Ms Diei has over twenty years of experience in post-harvest fisheries. She holds a veterinary doctorate, in the areas of hygiene and processing of food from animal origin.
She joined FAO in 1996 where she has been involved in activities relevant to reducing post-harvest losses and value chain efficiency, in particular through innovations in technological processes and improvements in hygienic practices.
Ms Diei was the coordinator in 2006-2008 of the regional programme in Africa which led to the establishment of the post-harvest loss assessment methodology in small-scale fisheries, then mainstreamed in the FAO approach to assessing losses across food commodities and subsequently designing policy, strategic and regulatory framework. She was also leading on the partnership and development process of the FAO-Thiaroye Fish processing Technique (FTT-Thiaroye), a flagship innovation in value chain upgrading.
Technologies, Policies and Institutions for a real game-changing in food loss and waste
The essential role of technology within the goods and services provision package for value chain development cannot be overstated. It is however unanimously acknowledged that for a technology to be adopted and up-scaled, it must have tangible benefits and it needs to be supported by sound policy and institutions. Incentives from the market combined with an environment that triggers and sustains the game changing practices among all actors-from the fisher to the consumer- are key in transforming the value chains.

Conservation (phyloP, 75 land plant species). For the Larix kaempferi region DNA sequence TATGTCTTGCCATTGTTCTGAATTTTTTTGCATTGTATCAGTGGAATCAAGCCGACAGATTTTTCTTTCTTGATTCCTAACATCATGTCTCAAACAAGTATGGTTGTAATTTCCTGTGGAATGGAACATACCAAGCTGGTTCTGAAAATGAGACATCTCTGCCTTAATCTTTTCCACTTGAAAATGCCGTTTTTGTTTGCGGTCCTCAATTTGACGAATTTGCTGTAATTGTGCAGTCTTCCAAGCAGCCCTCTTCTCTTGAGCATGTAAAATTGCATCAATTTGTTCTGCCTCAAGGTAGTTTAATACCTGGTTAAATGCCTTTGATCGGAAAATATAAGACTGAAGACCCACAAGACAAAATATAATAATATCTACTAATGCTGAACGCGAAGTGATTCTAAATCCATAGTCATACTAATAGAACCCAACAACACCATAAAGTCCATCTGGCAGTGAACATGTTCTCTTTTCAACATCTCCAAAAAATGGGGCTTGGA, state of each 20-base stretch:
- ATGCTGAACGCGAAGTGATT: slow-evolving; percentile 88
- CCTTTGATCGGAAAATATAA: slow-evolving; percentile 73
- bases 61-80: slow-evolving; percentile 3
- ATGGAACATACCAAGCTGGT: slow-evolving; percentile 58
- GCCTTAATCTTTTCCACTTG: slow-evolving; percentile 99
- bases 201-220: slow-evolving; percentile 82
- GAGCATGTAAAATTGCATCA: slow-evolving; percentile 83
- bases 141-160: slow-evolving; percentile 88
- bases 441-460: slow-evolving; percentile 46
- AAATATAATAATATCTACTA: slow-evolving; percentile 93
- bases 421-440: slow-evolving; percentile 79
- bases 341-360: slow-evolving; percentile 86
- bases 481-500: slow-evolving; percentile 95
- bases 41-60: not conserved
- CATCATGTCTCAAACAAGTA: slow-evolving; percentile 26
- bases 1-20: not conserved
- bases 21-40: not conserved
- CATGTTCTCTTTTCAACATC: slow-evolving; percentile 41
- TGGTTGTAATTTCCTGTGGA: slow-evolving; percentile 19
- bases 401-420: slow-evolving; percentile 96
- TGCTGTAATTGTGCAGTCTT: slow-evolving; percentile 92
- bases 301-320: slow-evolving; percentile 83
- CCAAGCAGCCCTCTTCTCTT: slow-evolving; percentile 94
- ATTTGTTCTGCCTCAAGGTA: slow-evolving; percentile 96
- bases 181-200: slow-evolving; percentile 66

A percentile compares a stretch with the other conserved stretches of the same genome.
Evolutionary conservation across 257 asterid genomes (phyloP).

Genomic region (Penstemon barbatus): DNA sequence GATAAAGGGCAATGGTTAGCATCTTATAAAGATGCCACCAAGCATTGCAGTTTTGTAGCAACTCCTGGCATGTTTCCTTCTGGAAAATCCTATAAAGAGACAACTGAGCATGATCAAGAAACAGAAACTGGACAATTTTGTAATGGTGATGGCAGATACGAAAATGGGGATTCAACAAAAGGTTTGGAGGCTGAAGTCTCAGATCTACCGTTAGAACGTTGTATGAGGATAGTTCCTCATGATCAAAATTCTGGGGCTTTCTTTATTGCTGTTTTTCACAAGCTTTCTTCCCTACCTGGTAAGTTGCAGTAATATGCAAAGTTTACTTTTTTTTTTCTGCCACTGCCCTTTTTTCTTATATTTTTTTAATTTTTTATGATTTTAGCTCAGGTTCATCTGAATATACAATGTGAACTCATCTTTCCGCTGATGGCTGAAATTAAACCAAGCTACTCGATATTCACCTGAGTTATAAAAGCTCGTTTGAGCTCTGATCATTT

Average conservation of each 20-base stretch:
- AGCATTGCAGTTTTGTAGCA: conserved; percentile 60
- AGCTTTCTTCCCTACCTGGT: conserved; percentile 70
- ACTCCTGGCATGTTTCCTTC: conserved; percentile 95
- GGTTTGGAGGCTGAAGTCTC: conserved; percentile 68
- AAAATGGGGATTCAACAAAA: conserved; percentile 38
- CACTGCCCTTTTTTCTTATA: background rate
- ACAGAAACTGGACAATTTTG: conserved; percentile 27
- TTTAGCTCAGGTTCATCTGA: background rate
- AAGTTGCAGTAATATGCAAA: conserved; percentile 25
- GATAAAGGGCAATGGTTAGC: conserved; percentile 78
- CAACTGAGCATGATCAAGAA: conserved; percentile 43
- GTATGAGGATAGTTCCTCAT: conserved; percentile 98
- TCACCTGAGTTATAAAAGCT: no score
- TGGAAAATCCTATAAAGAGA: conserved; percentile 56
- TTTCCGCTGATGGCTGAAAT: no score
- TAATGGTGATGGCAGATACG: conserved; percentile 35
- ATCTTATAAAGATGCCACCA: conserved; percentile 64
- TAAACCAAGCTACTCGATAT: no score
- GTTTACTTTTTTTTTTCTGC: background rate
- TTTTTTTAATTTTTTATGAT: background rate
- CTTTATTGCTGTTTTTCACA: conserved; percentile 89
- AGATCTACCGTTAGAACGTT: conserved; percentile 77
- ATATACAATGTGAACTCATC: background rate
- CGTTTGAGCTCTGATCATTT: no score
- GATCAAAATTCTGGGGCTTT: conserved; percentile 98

The presentation showcases selected initiatives in small-scale fishing communities in developing countries, where 90% of small-scale fishers operate and 95% of their landings supply the domestic consumption and contribute to cross-border trade. It reviews some arenas of strong interface between these three pillars-Technologies, Policies, Institutions- and draw lessons from interventions that deserve attention for viable value chains and sustainable livelihoods in this sub-sector of particular importance.